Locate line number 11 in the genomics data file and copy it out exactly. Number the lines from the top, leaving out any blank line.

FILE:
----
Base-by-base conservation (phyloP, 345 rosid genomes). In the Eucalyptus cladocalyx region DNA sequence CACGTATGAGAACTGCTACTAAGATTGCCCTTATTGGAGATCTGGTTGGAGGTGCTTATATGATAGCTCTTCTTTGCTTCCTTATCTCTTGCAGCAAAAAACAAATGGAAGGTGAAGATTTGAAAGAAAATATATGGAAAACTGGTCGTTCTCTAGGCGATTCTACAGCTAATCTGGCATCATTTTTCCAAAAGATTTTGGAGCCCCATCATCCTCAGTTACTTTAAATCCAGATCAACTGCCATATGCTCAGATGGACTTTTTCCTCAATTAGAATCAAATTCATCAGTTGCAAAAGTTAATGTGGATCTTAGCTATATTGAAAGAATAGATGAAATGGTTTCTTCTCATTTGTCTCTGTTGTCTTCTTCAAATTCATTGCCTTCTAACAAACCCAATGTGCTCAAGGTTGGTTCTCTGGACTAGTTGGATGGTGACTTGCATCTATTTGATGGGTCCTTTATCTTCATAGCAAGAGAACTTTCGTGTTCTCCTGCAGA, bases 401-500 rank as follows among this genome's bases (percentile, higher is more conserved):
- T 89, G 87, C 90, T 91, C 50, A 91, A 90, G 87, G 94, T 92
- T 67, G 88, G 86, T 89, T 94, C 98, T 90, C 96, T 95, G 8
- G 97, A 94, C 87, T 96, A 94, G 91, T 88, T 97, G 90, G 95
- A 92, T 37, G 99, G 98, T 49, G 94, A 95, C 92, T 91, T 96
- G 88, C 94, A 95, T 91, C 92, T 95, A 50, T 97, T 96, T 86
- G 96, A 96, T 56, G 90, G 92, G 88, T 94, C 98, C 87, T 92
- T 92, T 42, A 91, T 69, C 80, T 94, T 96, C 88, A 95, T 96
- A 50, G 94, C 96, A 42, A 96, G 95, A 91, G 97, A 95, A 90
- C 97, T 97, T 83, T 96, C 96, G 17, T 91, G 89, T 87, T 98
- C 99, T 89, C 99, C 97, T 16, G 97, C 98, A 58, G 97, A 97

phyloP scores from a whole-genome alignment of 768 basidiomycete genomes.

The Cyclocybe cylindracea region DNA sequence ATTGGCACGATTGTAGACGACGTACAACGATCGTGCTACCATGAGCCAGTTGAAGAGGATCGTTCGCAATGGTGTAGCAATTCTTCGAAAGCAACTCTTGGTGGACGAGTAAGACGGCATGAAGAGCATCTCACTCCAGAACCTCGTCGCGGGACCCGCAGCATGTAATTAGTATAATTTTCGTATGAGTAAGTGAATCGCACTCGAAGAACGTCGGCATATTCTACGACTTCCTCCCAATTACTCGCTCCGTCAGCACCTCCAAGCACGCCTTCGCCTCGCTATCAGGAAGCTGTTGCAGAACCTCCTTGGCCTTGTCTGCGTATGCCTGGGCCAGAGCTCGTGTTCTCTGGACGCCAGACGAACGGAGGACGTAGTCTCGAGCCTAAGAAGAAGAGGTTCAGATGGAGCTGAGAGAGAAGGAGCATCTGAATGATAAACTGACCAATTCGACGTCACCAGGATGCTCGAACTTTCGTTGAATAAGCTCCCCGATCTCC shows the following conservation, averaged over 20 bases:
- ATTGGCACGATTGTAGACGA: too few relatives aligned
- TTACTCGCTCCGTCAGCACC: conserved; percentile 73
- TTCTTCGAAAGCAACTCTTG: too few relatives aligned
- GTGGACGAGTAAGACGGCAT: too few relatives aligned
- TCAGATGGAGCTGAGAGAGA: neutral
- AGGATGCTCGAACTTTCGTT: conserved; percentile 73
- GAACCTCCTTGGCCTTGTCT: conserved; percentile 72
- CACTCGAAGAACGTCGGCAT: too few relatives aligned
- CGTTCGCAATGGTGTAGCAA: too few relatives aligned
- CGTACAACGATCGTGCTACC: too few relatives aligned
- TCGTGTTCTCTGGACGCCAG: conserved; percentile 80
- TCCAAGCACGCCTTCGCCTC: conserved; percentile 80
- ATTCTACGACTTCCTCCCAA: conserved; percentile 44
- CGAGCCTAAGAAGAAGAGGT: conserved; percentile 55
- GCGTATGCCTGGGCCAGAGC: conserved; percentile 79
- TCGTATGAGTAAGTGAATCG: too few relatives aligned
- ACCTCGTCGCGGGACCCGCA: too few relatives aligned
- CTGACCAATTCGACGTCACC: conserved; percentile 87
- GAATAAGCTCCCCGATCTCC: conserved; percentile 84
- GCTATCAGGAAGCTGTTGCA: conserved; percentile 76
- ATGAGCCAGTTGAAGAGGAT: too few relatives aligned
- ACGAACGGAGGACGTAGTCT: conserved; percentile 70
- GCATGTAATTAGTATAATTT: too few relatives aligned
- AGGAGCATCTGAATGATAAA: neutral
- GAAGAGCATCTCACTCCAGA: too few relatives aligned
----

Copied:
- C 99, T 89, C 99, C 97, T 16, G 97, C 98, A 58, G 97, A 97